Concerns flagged by a Council of Europe rapporteur about a public inquiry into the assassination of journalist Daphne Caruana Galizia should be tackled “as a matter of urgency”, a committee within the Council’s parliamentary assembly has said.

In a declaration published on Monday, the Committee on Legal Affairs and Human Rights said that it endorsed the views of Peter Omtzigt and invited the Maltese government to address the concerns about the inquiry he had flagged.

The committee is made up of 89 MPs from the Council of Europe’s various member states. It is one of nine committees within the Council's parliamentary assembly, which is made up of more than 300 members from 47 member states. 

Omtzigt critique

Mr Omtzigt, who earlier this year authored a report into Malta’s rule of law which was sharply critical of the government, has expressed concern about the wording of the inquiry’s mandate, its openness and the three people appointed to lead it.

“The inquiry as currently constituted clearly does not meet the Assembly’s expectations,” Mr Omtzigt concluded.

The government announced that it would hold a public inquiry into Ms Caruana Galizia’s murder on September 20. The three-man inquiry will look into the events before, during and after Ms Caruana Galizia’s October 2017 murder, with a focus on state entities and the state.

It will be chaired by retired judge Michael Mallia, with law professor Ian Refalo and forensics expert Anthony Abela Medici as members.

Peter Omtzigt. Photo: WikipediaPeter Omtzigt. Photo: Wikipedia

Mr Omtzigt however, flagged a range of concerns with the composition of the the public inquiry and its terms of reference, which he said were vaguely worded.

On Monday, the Council of Europe’s legal affairs and human rights committee endorsed those views. 

"The Committee endorses the views of its rapporteur as expressed in his information note," it said. 

Vague wording

Mr Omtzigt fears that the public inquiry’s wording could be interpreted to exclude scrutiny of political office-holders, and to make it possible for hearings to be held behind closed doors without sufficient justification.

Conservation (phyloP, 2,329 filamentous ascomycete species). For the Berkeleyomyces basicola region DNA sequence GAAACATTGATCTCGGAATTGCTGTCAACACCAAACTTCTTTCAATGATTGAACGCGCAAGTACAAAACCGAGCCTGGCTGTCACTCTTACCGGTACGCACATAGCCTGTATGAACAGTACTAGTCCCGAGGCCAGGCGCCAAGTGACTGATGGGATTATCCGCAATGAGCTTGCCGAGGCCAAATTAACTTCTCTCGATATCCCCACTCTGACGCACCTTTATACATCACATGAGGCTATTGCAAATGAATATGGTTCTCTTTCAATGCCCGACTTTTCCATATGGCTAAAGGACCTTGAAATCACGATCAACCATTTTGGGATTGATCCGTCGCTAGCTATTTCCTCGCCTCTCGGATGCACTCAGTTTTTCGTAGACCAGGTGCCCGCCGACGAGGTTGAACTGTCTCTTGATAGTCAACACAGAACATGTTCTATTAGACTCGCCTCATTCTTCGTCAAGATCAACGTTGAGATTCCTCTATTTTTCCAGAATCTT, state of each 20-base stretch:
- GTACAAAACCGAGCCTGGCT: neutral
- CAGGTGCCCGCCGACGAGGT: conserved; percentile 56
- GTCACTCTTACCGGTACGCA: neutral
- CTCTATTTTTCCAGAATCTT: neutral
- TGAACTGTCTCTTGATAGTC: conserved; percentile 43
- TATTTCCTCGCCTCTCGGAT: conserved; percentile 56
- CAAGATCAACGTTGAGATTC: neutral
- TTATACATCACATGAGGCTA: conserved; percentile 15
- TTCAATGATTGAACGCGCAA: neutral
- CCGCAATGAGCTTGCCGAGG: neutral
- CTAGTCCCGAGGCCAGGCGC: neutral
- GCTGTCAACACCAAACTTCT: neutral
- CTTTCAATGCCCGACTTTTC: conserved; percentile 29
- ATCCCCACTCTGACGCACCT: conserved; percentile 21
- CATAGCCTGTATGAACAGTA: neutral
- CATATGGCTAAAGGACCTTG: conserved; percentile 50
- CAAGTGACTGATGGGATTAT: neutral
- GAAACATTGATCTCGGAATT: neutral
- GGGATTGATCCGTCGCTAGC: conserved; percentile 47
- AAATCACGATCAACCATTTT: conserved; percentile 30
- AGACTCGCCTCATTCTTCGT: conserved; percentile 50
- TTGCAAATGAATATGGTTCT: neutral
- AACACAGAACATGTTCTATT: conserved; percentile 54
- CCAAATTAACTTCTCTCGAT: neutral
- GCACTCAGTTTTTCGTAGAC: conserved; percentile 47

The Dutch MP also wants the Caruana Galizia family to be given a privileged status within the process and be given the right to question witnesses and make submissions.


Mr Omtzigt also echoed concerns about the apparent independence and impartiality of the three people selected by Prime Minister Joseph Muscat to serve on the inquiry board.

“The composition of the Board of Inquiry must be such as to dispel any reasonable criticism of its actual or apparent independence and impartiality, if the public is to have confidence in its work,” Mr Omtzigt wrote.

Critics have said that questions about the three men’s suitability cannot be brushed aside and threaten to discredit the entire inquiry.

Dr Muscat has reacted by saying he is willing to meet with the Caruana Galizia family to discuss membership of the board of inquiry.

Mr Omtzigt’s suggestion is to include international experts on the board of inquiry “given Malta’s small population”.

Government slams Omtzigt's credibility

The government cut Mr Omtzigt’s critique short shrift.

In a statement on Monday, the government said that Mr Omtzigt’s declaration was “once again riddled with elementary mistakes". They questioned his credibility, highlighting his involvement in a 2017 affair concerning a false witness to the MH17 crash in Ukraine.

“The government can never have faith in the integrity of someone with such a track record,” it said.

Instead, it pointed to a declaration by the Council of Europe’s secretary general Marija Pejcinovic welcoming the decision to appoint an inquiry into Ms Caruana Galizia’s assassination.


Independent journalism costs money. Support Times of Malta for the price of a coffee.

Support Us